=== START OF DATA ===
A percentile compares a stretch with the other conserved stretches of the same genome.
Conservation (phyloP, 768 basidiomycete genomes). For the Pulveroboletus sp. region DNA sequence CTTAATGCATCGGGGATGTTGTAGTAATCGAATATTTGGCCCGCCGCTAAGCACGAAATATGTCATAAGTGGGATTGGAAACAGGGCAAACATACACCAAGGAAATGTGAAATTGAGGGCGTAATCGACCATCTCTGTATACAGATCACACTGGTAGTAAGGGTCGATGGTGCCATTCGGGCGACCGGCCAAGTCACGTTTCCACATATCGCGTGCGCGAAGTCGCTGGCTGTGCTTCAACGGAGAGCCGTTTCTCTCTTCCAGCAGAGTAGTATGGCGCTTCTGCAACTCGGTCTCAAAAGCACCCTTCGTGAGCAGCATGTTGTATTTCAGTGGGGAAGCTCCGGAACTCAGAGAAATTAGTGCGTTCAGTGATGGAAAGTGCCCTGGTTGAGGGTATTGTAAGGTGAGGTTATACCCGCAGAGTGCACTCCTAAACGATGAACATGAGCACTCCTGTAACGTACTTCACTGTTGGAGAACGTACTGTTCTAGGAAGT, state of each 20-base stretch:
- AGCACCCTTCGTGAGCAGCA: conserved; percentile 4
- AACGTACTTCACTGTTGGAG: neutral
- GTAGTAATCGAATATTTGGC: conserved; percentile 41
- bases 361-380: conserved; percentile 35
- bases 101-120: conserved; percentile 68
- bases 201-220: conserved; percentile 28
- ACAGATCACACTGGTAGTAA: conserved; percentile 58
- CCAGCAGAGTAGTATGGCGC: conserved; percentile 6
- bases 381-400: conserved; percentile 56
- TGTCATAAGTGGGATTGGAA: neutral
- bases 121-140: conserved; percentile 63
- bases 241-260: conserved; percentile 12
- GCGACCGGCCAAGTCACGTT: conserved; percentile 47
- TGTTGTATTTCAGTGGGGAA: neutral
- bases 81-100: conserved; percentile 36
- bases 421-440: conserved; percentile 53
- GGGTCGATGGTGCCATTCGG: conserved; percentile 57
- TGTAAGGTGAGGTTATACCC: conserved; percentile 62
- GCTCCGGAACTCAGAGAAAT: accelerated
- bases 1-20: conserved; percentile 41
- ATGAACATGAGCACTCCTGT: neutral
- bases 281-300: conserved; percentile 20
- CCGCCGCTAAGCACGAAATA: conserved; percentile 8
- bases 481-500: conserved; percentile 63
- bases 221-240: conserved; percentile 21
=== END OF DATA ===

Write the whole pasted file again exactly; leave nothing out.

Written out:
A percentile compares a stretch with the other conserved stretches of the same genome.
Conservation (phyloP, 768 basidiomycete genomes). For the Pulveroboletus sp. region DNA sequence CTTAATGCATCGGGGATGTTGTAGTAATCGAATATTTGGCCCGCCGCTAAGCACGAAATATGTCATAAGTGGGATTGGAAACAGGGCAAACATACACCAAGGAAATGTGAAATTGAGGGCGTAATCGACCATCTCTGTATACAGATCACACTGGTAGTAAGGGTCGATGGTGCCATTCGGGCGACCGGCCAAGTCACGTTTCCACATATCGCGTGCGCGAAGTCGCTGGCTGTGCTTCAACGGAGAGCCGTTTCTCTCTTCCAGCAGAGTAGTATGGCGCTTCTGCAACTCGGTCTCAAAAGCACCCTTCGTGAGCAGCATGTTGTATTTCAGTGGGGAAGCTCCGGAACTCAGAGAAATTAGTGCGTTCAGTGATGGAAAGTGCCCTGGTTGAGGGTATTGTAAGGTGAGGTTATACCCGCAGAGTGCACTCCTAAACGATGAACATGAGCACTCCTGTAACGTACTTCACTGTTGGAGAACGTACTGTTCTAGGAAGT, state of each 20-base stretch:
- AGCACCCTTCGTGAGCAGCA: conserved; percentile 4
- AACGTACTTCACTGTTGGAG: neutral
- GTAGTAATCGAATATTTGGC: conserved; percentile 41
- bases 361-380: conserved; percentile 35
- bases 101-120: conserved; percentile 68
- bases 201-220: conserved; percentile 28
- ACAGATCACACTGGTAGTAA: conserved; percentile 58
- CCAGCAGAGTAGTATGGCGC: conserved; percentile 6
- bases 381-400: conserved; percentile 56
- TGTCATAAGTGGGATTGGAA: neutral
- bases 121-140: conserved; percentile 63
- bases 241-260: conserved; percentile 12
- GCGACCGGCCAAGTCACGTT: conserved; percentile 47
- TGTTGTATTTCAGTGGGGAA: neutral
- bases 81-100: conserved; percentile 36
- bases 421-440: conserved; percentile 53
- GGGTCGATGGTGCCATTCGG: conserved; percentile 57
- TGTAAGGTGAGGTTATACCC: conserved; percentile 62
- GCTCCGGAACTCAGAGAAAT: accelerated
- bases 1-20: conserved; percentile 41
- ATGAACATGAGCACTCCTGT: neutral
- bases 281-300: conserved; percentile 20
- CCGCCGCTAAGCACGAAATA: conserved; percentile 8
- bases 481-500: conserved; percentile 63
- bases 221-240: conserved; percentile 21